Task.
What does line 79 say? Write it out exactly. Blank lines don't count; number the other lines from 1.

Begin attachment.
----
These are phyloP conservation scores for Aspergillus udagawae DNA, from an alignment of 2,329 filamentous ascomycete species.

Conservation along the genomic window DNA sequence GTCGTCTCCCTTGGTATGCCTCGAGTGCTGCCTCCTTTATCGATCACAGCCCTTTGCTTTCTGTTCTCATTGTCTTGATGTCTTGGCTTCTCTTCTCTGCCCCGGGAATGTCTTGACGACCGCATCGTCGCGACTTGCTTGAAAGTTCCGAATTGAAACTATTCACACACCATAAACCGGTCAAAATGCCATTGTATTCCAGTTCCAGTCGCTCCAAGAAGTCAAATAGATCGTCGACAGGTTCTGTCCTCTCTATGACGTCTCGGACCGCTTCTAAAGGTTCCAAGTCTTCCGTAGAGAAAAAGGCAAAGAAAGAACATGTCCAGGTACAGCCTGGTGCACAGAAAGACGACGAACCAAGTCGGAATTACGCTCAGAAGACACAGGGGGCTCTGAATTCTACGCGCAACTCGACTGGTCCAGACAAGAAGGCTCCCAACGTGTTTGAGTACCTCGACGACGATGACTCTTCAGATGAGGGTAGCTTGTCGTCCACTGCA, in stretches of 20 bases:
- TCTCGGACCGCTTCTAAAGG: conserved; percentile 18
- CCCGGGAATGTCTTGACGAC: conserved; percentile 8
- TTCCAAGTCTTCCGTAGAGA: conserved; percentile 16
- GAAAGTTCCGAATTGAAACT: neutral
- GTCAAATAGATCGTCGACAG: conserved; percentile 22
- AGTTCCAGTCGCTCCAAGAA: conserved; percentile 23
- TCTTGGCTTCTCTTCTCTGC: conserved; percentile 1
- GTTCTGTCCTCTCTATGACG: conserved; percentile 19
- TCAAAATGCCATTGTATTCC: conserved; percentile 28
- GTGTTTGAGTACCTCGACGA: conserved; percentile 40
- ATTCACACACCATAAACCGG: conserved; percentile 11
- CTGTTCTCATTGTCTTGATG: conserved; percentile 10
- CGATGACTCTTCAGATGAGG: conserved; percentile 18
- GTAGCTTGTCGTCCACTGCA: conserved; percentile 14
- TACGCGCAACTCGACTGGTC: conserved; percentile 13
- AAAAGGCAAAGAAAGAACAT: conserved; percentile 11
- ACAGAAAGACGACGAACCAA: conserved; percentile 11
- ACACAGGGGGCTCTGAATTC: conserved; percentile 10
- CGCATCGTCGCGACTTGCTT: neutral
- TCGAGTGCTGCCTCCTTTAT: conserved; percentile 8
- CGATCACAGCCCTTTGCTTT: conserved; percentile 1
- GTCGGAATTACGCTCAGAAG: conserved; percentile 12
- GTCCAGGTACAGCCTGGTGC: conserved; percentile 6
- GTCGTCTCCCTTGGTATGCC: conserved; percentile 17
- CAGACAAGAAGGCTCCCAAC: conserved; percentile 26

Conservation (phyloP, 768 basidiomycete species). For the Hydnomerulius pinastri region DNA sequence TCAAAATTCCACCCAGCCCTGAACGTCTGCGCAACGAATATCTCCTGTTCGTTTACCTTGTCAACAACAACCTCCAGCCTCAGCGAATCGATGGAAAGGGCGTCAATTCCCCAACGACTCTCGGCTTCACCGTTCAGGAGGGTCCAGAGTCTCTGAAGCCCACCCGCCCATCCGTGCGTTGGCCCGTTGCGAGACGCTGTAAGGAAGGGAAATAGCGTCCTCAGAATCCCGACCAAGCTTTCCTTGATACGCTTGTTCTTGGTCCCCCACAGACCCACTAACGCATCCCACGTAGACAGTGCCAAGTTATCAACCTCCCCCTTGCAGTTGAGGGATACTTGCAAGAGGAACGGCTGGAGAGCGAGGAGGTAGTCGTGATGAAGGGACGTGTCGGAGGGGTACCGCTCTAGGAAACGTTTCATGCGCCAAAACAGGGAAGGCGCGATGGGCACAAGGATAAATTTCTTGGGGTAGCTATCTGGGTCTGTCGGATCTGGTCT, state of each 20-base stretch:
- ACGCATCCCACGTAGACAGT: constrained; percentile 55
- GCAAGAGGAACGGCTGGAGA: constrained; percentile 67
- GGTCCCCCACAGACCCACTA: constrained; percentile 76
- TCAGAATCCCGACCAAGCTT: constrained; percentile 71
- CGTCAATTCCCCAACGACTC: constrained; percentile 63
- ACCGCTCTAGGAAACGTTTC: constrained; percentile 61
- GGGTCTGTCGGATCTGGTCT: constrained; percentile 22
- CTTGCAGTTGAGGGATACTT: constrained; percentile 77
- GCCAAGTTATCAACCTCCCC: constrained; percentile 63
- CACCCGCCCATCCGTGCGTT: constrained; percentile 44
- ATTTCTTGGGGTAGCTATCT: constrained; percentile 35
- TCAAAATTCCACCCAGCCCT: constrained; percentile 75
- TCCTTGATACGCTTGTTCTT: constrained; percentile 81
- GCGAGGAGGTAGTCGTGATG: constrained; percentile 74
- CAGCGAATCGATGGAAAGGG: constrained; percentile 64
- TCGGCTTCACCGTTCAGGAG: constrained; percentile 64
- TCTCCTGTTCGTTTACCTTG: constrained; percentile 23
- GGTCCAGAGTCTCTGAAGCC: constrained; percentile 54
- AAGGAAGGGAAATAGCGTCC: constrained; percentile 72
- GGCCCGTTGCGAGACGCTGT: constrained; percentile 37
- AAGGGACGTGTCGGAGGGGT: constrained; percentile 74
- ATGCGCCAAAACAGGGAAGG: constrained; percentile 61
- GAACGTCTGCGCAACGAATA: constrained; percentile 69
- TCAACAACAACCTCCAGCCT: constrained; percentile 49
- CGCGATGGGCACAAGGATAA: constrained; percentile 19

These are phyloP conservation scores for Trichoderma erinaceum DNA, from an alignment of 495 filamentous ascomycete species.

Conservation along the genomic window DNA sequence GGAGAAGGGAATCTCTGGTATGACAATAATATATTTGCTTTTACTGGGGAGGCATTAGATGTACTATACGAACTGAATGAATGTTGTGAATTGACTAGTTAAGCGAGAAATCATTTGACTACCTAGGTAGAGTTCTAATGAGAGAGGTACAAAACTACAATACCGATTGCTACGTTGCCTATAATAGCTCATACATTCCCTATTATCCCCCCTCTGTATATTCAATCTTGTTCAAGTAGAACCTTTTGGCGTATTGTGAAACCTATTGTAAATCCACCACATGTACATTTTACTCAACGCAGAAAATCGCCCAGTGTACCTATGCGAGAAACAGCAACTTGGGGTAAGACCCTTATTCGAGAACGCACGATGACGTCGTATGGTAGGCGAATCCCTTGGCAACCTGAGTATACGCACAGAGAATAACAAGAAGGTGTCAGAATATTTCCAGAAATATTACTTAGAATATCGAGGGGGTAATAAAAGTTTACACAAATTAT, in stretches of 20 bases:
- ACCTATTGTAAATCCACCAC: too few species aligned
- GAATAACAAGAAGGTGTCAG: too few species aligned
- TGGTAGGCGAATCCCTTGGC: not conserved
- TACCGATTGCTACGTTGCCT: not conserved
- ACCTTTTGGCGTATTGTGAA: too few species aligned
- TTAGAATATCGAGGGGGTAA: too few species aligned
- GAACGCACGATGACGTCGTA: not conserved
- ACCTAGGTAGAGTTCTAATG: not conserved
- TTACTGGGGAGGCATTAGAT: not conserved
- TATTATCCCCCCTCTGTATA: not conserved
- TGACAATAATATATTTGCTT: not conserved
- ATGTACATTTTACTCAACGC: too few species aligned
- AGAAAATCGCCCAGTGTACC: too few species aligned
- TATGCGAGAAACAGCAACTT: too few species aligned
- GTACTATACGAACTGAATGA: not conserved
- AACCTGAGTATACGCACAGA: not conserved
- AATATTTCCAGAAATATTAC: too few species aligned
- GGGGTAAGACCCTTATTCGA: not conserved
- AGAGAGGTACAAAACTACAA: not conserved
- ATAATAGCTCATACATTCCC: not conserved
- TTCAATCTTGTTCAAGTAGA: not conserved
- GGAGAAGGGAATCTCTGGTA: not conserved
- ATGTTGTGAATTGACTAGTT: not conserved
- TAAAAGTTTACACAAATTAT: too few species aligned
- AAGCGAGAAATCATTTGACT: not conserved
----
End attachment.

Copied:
- TAAAAGTTTACACAAATTAT: too few species aligned